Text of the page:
If you’ve been looking into starting a WordPress website, you’ve probably been wondering, “What’s the difference between WordPress.com and WordPress.org?”
This article will provide a look at the differences between WordPress.com and WordPress.org.
We’ll also dive deep into how you can build a website using the WordPress content management system and have full control over your web hosting options.
What is WordPress?
Let’s start with the basics. WordPress is the largest content management system, and powers one-third of all global websites.
With WordPress, website owners can build anything from a small personal blog or a more complex blog like the New York Post and even the White House’s website (both run on WordPress).
WordPress includes all of the following benefits:
- Most popular website platform
- Easy to download and install
- Has an intuitive dashboard for quick navigation
- Includes free templates
- Easy to customize
- Offers several WordPress plugins for enhanced website functionality
- And more!
WordPress can be a little tricky to new website owners, because there are a few different options for building a WordPress website and accessing WordPress information.
Let’s take a closer look at the differences between WordPress.org (home of the open source content management system), WordPress.com (its for profit, commercial site) and how you can build a fully-functioning, highly-customizable WordPress website by purchasing a shared hosting plan.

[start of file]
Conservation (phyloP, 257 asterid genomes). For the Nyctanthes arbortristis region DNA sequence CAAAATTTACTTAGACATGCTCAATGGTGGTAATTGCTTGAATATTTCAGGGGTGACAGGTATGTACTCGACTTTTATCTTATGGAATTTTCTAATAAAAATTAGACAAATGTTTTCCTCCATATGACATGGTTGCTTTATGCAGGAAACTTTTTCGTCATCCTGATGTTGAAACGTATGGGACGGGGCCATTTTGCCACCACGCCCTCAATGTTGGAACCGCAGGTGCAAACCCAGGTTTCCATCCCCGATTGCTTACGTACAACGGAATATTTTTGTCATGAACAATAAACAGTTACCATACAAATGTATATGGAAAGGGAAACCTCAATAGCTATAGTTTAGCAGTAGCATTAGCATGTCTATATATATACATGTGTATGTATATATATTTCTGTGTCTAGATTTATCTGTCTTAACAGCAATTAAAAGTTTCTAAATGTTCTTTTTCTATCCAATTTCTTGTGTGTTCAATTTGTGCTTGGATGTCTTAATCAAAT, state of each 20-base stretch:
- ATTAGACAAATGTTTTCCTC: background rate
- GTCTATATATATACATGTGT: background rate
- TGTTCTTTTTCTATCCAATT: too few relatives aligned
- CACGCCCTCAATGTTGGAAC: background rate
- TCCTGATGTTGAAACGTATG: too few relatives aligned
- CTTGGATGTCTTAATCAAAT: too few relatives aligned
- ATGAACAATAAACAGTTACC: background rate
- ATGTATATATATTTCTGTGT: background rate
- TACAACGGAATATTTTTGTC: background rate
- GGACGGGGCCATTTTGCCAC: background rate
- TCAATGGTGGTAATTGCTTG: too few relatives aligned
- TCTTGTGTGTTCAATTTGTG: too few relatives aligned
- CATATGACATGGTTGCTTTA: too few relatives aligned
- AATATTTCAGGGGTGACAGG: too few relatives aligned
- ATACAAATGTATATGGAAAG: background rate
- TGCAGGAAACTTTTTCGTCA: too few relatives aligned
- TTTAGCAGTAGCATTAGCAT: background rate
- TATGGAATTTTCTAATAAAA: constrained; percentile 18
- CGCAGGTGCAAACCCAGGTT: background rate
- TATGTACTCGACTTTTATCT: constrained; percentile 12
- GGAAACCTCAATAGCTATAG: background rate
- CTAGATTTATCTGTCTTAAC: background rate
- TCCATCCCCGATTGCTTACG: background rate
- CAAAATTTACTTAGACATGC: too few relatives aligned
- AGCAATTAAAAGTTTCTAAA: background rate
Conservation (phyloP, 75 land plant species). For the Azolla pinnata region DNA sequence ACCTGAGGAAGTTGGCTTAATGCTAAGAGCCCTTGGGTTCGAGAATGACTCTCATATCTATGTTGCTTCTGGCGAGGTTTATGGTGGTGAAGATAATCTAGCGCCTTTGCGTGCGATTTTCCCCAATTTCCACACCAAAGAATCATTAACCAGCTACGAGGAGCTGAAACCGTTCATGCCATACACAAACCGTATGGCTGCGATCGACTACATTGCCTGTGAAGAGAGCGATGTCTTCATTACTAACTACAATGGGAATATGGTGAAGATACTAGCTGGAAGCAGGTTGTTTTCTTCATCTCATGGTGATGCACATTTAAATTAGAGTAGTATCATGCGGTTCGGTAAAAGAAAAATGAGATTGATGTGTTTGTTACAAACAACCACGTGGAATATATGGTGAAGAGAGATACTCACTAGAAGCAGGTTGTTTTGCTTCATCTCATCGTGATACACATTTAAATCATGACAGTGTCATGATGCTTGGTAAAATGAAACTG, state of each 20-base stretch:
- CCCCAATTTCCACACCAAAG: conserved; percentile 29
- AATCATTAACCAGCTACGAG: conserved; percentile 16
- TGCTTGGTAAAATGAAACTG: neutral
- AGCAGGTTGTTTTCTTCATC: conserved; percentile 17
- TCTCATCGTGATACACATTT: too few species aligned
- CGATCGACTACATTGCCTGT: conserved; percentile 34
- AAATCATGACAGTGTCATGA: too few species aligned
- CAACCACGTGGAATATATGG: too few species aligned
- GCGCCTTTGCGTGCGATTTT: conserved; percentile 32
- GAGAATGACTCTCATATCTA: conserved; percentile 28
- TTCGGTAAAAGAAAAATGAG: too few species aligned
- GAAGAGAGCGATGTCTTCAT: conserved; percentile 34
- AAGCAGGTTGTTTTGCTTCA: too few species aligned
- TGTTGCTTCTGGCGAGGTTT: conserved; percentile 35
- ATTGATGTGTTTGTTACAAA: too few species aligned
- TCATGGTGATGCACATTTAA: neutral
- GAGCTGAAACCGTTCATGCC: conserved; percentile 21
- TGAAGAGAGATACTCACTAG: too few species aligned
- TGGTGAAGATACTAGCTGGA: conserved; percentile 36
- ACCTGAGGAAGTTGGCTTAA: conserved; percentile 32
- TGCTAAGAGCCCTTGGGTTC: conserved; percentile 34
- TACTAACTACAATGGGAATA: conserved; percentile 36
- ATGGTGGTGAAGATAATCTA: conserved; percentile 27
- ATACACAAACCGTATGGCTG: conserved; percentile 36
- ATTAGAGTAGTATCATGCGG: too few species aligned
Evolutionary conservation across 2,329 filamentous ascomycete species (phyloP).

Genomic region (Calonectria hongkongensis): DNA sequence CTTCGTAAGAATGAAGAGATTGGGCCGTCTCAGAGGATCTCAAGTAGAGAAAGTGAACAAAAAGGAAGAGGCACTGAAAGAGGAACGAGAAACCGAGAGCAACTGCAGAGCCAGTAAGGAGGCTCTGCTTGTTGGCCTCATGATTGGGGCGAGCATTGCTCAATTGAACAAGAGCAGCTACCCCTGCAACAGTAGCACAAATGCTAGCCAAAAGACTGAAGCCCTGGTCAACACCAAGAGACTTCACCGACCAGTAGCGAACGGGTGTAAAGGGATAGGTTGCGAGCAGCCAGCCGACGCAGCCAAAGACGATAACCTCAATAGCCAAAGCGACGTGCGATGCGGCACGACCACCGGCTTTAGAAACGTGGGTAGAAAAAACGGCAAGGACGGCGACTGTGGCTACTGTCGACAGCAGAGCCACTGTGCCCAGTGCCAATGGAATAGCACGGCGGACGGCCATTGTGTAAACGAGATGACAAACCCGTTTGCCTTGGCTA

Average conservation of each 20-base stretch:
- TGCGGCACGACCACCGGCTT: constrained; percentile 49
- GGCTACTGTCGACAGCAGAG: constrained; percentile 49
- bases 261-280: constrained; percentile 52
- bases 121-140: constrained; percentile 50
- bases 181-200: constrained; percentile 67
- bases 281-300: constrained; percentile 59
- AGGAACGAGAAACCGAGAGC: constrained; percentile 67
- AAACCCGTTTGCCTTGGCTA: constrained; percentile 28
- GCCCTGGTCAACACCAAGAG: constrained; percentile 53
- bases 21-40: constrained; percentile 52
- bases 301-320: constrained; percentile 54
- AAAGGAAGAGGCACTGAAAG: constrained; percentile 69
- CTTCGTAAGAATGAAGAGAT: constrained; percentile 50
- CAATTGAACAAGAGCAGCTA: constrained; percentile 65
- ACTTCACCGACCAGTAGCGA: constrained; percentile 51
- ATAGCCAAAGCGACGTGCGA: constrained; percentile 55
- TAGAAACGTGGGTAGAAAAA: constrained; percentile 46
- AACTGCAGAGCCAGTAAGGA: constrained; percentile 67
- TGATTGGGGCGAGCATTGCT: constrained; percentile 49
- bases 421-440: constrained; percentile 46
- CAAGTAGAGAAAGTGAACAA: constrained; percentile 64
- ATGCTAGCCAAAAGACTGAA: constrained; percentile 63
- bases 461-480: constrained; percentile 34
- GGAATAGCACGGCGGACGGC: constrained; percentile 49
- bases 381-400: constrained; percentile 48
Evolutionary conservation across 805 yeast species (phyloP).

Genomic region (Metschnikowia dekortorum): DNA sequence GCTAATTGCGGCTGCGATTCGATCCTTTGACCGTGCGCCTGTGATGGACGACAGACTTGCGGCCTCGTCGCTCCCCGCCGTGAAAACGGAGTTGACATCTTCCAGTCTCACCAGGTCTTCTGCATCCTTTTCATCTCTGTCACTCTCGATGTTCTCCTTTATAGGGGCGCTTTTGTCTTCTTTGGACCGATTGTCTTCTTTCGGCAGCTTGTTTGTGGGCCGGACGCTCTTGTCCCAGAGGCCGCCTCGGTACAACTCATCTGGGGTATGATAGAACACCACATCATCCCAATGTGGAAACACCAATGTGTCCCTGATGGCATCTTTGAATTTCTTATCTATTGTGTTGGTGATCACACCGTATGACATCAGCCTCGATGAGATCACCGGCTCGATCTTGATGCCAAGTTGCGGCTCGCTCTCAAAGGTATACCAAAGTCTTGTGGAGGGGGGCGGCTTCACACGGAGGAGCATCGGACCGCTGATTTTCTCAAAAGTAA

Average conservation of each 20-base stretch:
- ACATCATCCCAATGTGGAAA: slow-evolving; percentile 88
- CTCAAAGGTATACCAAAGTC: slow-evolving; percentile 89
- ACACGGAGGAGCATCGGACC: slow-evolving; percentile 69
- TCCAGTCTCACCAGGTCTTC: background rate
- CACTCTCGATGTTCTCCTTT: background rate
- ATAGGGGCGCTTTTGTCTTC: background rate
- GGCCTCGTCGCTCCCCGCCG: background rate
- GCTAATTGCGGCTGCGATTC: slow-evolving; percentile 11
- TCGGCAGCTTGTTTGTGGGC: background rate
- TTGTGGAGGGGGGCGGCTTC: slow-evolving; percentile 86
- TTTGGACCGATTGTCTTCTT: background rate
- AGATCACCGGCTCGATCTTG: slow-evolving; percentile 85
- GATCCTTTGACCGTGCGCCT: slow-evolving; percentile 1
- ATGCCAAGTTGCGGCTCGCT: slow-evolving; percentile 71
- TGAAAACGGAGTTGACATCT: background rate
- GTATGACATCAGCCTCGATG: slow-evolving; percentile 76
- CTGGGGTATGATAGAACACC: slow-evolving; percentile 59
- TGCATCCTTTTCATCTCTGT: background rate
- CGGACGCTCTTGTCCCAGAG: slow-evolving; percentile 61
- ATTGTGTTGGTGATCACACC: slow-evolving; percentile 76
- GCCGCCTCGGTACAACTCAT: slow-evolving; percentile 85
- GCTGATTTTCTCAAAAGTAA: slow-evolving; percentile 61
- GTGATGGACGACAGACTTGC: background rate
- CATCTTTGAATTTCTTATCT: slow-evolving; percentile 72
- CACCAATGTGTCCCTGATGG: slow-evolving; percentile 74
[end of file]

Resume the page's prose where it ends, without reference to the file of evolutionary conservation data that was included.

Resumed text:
What is WordPress.org?
WordPress.org is a great website to bookmark, considering it’s the “home” of the open source content management system.
At WordPress.org, you have full access to and information about themes, plugins, and other website enhancements. This website is ultimately the “source of truth” on WordPress.
With WordPress.org, you can also download the WordPress software and take it to your hosting platform of choice.
But, here is the thing. Pay attention because this is important.
You don’t have to go to WordPress.org to download the WordPress software. A better and much easier option is to find the hosting company you like (e.g. HostGator), choose the web hosting plan you like the most, and sign up for an account.
Once you sign up for a web hosting platform, the hosting platform will provide you with the option to install WordPress from within the hosting platform itself. Usually, it only takes the click of a button or two, and you’re ready to roll.
Once you have installed the WordPress content management system in your web hosting account, you can pick a theme, upload a third party theme if you want, install any and all of the plugins you want, and you have complete control over your design and coding.
What is WordPress.com?
WordPress.com is the commercial, for-profit website that is powered by a company called Automattic. This platform is hosted for you and works more like a website builder (e.g. HostGator’s website builder, Squarespace, Wix, etc).
WordPress.com is initially simpler for novice website owners to use. The reason? They take care of all the hosting, register your domain for you, and provide built-in plugins. All you have to do to get started is sign up and start building your site.